As a pediatrician and a mom raising five kids, I've had plenty of experience giving medications to children. Most children take their medicines. Some children may need cajoling or snuggling, or a dose of sternness or rewards (read: bribes). But the stuff usually gets where it needs to be.
But with some children, it's a different story. Medicines are met with firmly clenched teeth, or spill — or spray — out of the mouth because the child won't swallow. And that's assuming you can catch the child and get him to hold still. My daughter Elsa was the worst: after catching her and struggling to get the medication into her, she'd look at me angrily and vomit every last bit as if summoning it from her stomach.
So what do you do if you have one of those children? Here are my tried and true suggestions.
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At the Doctor's Office
Before you leave the doctor's office with a prescription, let your doctor know you have a problem child when it comes to taking medicine. There are actually several things your doctor can do to help, such as:
- Only give an antibiotic if truly necessary. Wait for the throat culture instead of taking antibiotics "just in case." Many ear infections go away without antibiotics. Talk to your doctor about delaying treatment for a few days. (Some researchers suggest parents be given a prescription to either fill or rip up, depending on the child's symptoms.) Many prescriptions are not completely necessary, so ask your doctor if there are other ways to treat the problem besides medication.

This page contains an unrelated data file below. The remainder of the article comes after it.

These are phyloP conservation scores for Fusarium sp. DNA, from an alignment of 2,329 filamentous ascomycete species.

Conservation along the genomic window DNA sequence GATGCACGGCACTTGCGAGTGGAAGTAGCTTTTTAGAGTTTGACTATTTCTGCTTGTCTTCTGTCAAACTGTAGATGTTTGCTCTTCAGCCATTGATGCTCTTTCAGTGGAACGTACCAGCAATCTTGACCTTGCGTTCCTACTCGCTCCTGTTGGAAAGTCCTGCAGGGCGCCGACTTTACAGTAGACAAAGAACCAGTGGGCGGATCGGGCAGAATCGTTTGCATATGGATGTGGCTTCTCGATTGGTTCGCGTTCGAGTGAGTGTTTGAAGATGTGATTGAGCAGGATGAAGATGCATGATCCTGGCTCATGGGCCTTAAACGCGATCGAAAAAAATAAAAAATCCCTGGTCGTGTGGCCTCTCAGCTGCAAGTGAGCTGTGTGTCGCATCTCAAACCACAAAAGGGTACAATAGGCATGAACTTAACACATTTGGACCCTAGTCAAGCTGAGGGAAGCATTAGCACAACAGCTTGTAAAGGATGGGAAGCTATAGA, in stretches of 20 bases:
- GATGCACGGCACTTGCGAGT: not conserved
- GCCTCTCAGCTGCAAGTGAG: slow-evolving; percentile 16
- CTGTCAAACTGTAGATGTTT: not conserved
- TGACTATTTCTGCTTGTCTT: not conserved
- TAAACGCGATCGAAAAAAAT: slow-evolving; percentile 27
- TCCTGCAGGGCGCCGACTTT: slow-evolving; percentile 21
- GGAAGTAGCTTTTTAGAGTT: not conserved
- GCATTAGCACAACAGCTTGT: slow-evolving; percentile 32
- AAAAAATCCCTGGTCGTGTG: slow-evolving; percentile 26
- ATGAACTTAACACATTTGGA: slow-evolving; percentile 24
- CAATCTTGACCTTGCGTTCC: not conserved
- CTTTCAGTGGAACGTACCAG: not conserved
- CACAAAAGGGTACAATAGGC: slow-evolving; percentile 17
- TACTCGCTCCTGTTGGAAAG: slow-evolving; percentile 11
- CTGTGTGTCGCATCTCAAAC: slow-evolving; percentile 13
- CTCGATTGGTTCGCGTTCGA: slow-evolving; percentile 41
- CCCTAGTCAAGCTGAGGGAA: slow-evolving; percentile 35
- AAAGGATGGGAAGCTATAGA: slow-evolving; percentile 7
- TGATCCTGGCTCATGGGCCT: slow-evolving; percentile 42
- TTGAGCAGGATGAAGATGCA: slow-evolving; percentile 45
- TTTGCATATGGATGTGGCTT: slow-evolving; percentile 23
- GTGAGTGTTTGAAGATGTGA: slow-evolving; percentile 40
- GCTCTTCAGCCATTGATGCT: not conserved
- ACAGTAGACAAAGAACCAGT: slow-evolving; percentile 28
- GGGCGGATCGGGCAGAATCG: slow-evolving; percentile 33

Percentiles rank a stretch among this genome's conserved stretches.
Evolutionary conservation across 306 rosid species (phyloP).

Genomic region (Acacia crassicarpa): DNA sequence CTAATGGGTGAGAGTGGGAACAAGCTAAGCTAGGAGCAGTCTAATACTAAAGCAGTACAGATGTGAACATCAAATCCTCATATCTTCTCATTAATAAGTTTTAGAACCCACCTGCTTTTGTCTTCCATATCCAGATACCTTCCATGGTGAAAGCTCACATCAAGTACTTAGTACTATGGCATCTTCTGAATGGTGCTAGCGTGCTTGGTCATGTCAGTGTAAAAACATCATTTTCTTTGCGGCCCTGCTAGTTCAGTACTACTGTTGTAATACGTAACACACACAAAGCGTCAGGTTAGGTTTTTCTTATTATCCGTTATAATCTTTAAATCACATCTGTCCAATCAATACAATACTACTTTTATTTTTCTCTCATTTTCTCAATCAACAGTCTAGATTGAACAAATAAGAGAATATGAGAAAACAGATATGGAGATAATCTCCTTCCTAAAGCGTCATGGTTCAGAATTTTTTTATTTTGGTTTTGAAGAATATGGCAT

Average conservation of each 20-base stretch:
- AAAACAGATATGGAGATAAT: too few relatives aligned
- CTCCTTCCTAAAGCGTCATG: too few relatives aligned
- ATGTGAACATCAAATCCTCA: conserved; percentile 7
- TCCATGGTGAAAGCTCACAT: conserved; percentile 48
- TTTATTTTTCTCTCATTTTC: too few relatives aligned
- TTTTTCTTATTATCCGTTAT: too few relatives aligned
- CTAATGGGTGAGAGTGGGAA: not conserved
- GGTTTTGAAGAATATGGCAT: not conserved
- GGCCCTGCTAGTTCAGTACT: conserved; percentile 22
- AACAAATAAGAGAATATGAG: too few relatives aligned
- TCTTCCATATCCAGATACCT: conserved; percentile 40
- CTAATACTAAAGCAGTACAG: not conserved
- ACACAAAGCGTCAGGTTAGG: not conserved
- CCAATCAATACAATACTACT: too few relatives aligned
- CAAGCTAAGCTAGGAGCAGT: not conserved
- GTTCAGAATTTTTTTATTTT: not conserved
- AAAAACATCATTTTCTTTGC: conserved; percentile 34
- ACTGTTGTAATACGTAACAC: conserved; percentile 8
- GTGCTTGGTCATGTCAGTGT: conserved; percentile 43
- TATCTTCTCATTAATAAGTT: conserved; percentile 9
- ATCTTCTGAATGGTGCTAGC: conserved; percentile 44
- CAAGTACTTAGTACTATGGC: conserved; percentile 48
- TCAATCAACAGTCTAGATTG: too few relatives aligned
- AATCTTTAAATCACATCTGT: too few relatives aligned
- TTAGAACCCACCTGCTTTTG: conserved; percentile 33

- Choose a medication that is given less frequently. Wouldn't you rather fight with your child once or twice a day instead of three or four times? Often, especially with antibiotics, your doctor has some choice of medications.
- Choose a medication that doesn't taste horrible. There are a few that are reminiscent of eating garbage, or worse. (The antibiotic clindamycin comes to mind.) Doctors don't always know how things taste, and there isn't always a choice of medications, but it's worth asking about this.
- Prescribe a more concentrated version so that you give a smaller amount. Many medications come in different concentrations. For example, if your child is being prescribed 200 milligrams of amoxicillin, that could either be a full teaspoon of the 200 milligram version, or a half-teaspoon of the 400 milligram version. Getting a half-teaspoon in is easier — but chances are your doctor won't think of doing this unless you ask about it.
- Consider other forms of the same medication. With children, we tend to think liquids — but sometimes crushing a tablet or opening a capsule and mixing the contents with a little bit of pudding or applesauce works better. Rectal suppositories obviously avoid the mouth entirely, but not many medications come that way.
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At the Pharmacy
When you get to the pharmacy, let the pharmacist know about your problem too, because he or she might be able to:
- Flavor the medication. Some pharmacies can add flavors (you get to pick) to make things taste a little better. Not all of them do it, and it doesn't always come out tasting exactly like bubble gum, for example, but it's worth a try if they offer it.